About the lecture
In the middle of the 20th century homosexual acts were illegal in the United States, as in most of the world, and homosexuals were defined as criminal, immoral, and mentally ill. By the beginning of the 21st century homosexuals were considered a minority whose civil and human rights were increasingly recognized, and whose participation in most aspects of society was taken for granted. How did this change occur in an unusually short period of time, and what role did media images and representations play in reinforcing the earlier oppressive conditions experienced by GLBT folk and in bringing about the changes we have seen in recent years?
About the speaker
Larry Gross is a full professor at the Annenberg School for Communication, University of Southern California. He spent 35 years teaching communication at the University of Pennsylvania before joining USC Annenberg in 2003 as director of the School of Communication.
Gross, who holds degrees from Brandeis University and Columbia University, became a faculty member at the University of Pennsylvania in 1968. A specialist in the areas of media and culture, art and communication, visual communication and media portrayals of minorities, Gross helped found the field of gay and lesbian studies. He mentored a record number of students through their theses and dissertations at the University of Pennsylvania, chaired the University's Faculty Senate and headed numerous university committees and other organizations.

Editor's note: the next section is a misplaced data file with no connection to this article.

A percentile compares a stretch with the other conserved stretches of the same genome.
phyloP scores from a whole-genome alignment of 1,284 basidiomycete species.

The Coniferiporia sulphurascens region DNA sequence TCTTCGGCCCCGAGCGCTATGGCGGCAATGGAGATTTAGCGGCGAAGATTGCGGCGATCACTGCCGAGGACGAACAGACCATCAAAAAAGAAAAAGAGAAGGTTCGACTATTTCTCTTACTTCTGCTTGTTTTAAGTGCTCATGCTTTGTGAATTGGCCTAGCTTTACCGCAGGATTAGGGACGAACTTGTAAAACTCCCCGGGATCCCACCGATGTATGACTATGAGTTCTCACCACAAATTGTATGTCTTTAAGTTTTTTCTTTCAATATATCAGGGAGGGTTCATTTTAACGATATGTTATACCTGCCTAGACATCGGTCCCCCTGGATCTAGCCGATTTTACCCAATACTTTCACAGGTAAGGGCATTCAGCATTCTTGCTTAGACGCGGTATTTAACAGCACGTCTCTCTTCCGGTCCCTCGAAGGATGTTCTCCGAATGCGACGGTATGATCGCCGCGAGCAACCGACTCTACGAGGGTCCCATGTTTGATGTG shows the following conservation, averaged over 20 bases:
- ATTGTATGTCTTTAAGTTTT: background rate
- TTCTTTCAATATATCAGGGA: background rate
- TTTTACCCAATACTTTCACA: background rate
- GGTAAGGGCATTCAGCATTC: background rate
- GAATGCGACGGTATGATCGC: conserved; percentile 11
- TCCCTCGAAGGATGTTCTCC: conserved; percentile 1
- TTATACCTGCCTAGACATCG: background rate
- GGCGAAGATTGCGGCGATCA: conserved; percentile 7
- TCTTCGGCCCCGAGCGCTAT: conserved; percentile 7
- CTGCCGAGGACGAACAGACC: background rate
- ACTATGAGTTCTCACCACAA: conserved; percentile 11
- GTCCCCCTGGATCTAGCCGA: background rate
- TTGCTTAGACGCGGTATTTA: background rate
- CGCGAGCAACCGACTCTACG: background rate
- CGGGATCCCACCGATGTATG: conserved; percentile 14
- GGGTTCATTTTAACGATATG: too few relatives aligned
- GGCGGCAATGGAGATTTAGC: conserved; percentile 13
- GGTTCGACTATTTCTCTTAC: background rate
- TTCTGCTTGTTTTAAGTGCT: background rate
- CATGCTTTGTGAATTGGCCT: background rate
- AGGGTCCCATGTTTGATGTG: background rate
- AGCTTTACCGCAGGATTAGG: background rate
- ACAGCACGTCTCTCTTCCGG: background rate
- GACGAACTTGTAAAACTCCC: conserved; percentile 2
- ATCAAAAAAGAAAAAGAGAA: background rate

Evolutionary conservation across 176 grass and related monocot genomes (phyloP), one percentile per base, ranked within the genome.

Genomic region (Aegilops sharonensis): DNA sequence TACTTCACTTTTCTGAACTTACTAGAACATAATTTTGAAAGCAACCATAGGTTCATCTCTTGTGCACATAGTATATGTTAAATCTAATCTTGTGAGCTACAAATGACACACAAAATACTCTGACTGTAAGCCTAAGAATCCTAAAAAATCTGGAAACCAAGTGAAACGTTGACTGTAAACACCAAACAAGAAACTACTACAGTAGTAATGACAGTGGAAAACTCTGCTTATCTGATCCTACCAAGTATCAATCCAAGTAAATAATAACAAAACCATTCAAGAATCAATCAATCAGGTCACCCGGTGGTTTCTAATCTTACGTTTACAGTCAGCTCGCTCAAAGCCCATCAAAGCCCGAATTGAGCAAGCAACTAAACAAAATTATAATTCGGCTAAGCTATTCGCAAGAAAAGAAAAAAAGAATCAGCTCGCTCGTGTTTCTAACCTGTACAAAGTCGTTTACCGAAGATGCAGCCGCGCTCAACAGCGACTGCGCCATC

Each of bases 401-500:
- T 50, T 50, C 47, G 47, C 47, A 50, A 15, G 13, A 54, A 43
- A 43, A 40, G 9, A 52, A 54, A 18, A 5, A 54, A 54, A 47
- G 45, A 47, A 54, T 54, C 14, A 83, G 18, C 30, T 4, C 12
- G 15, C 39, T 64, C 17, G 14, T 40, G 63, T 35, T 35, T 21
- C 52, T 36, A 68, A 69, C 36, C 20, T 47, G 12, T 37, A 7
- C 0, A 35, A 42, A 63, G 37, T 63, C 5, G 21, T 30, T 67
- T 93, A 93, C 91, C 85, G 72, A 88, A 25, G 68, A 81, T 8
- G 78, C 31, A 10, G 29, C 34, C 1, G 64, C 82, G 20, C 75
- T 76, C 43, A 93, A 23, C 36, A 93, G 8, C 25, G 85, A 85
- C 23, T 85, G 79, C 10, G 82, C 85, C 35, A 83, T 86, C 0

From 1971 to 1991, Gross co-directed the Cultural Indicators Project with George Gerbner, which focused on television content and its influence on viewer attitudes and behavior, introducing the theory of cultivation. Gross has written and edited books covering a wide variety of issues in visual and cultural communication.
Gross is editor of the International Journal of Communication, and he is the author of "Contested Closets: The Politics and Ethics of Outing" (University of Minnesota Press) and "Up From Invisibility: Lesbians, Gay Men, and the Media in America" (Columbia University Press). Gross was named a Guggenheim Fellow in 1998 and received the International Communication Association's Aubrey Fisher Mentorship Award in 2001. He is an elected Fellow of the International Communication Association and was president of the ICA in 2011-2012.
Tuesday the 24th of February
11:00 - 13:00 'o clock
Aula M002, de Meerminne, St-Jacobstraat 2 2000 Antwerp